Sir Lindsay Hoyle

Deputy speaker Lindsay Hoyle scolded the MPs for interrupting proceedings. (Parliament TV)
Deputy speaker Lindsay Hoyle scolding MPs for interrupting proceedings. (Parliament TV)

Party: Labour

Current position: Deputy Speaker of the Commons and MP for Chorley in Lancashire, since 1997

Previous roles: Sir Lindsay was the first Labour politician to represent Chorley at Westminster in 18 years and was part of the 1997 landslide intake.

He later served as a member of the House of Commons Trade and Industry Committee from 1998 to 2010 before being elected Chairman of Ways and Means and Deputy Speaker.

In his role as Deputy Speaker he has been praised for his ability to handle MPs during important votes or debates.

He was also in the Speaker’s Chair during the terrorist attack in Westminster in 2017.

Pitch: He is popular on both sides of the House and wants to position himself as the stable choice in unpredictable times.

Likelihood: Favourite

Harriet Harman

Harriet Harman is in contention to become Speaker after a long parliamentary career (Photo: Getty)

Party: Labour

Current position: Labour MP for Camberwell and Peckham, since 1982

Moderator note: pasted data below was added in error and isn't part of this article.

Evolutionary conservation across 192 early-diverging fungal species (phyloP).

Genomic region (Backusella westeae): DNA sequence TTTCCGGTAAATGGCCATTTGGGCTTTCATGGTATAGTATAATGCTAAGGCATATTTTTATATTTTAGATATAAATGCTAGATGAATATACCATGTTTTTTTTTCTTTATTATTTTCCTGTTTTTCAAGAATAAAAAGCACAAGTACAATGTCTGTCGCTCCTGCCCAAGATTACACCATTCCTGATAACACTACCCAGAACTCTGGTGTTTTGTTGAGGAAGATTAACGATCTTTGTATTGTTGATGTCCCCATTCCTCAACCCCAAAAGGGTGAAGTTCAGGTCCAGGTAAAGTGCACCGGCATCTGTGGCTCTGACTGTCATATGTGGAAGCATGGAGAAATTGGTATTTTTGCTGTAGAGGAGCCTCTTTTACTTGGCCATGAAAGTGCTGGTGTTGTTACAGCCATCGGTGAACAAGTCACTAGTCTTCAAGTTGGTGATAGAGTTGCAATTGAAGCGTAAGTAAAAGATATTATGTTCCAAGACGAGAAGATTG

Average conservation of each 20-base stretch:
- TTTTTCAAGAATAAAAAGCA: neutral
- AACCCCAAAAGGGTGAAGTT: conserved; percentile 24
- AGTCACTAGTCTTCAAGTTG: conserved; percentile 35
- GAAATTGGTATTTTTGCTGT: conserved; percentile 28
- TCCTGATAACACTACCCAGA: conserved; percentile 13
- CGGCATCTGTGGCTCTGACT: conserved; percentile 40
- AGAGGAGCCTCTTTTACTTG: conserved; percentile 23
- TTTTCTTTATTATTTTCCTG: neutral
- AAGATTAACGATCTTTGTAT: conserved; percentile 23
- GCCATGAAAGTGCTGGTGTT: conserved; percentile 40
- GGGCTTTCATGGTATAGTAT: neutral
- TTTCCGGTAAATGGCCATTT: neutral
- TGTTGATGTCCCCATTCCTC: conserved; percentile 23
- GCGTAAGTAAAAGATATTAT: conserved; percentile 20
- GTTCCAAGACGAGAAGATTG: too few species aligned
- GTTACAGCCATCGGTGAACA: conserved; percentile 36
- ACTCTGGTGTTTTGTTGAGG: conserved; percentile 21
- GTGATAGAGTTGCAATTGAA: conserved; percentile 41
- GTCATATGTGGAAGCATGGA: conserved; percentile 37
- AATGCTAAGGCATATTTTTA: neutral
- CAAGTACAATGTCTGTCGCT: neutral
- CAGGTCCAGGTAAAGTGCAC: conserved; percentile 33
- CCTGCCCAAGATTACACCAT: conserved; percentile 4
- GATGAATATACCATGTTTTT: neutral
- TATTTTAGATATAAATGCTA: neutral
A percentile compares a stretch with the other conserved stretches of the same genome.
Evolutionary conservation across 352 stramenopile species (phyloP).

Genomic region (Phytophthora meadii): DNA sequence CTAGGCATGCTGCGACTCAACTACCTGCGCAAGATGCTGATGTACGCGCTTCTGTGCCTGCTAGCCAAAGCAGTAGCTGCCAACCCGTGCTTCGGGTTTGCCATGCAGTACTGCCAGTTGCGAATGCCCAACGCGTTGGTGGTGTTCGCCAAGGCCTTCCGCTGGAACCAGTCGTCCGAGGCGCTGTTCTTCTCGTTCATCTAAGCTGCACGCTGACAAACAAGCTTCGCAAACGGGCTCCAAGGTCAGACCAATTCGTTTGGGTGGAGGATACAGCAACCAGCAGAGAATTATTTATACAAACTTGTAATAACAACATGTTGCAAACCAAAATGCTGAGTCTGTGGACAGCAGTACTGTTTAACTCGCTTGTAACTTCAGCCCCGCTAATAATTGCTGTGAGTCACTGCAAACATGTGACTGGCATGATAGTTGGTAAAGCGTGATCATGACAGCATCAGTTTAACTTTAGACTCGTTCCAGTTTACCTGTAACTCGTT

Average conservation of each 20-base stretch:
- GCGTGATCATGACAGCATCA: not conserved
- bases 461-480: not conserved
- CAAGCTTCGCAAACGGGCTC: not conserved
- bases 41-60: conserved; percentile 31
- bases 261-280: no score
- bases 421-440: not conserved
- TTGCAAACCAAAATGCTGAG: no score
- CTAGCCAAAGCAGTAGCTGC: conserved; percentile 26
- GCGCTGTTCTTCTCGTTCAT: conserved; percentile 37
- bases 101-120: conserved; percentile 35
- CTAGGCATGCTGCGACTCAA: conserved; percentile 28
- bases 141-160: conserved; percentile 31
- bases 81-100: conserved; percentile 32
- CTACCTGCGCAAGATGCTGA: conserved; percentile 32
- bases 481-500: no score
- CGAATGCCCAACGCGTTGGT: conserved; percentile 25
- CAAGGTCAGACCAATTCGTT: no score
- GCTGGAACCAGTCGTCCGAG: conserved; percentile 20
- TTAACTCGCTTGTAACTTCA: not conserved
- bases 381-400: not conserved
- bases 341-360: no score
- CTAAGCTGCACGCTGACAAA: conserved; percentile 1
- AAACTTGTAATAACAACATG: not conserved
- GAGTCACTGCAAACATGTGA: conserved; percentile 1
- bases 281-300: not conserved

Previous roles: She has served in various Cabinet and Shadow Cabinet positions and has twice stepped up to be acting leader of the Labour Party in opposition.

She held roles as the shadow minister for employment, health and social security when Labour was in opposition in the nineties and, when Tony Blair won a landslide victory, she was appointed as Secretary of State for Social Security and the first ever Minister for Women.

Ms Harman has also been Leader of the House of Commons, Chair of the Labour Party and Shadow Deputy Prime Minister. She is the longest continually serving female MP in history.

She was acting leader of the party for a short period of time when Gordon Brown resigned in 2010 and again when Ed Miliband resigned.

Pitch: Champion of the backbenchers and defender of Bercow’s reforms.

Likelihood:

Chris Bryant

Chris Bryant has put his name forward (Photo: Getty)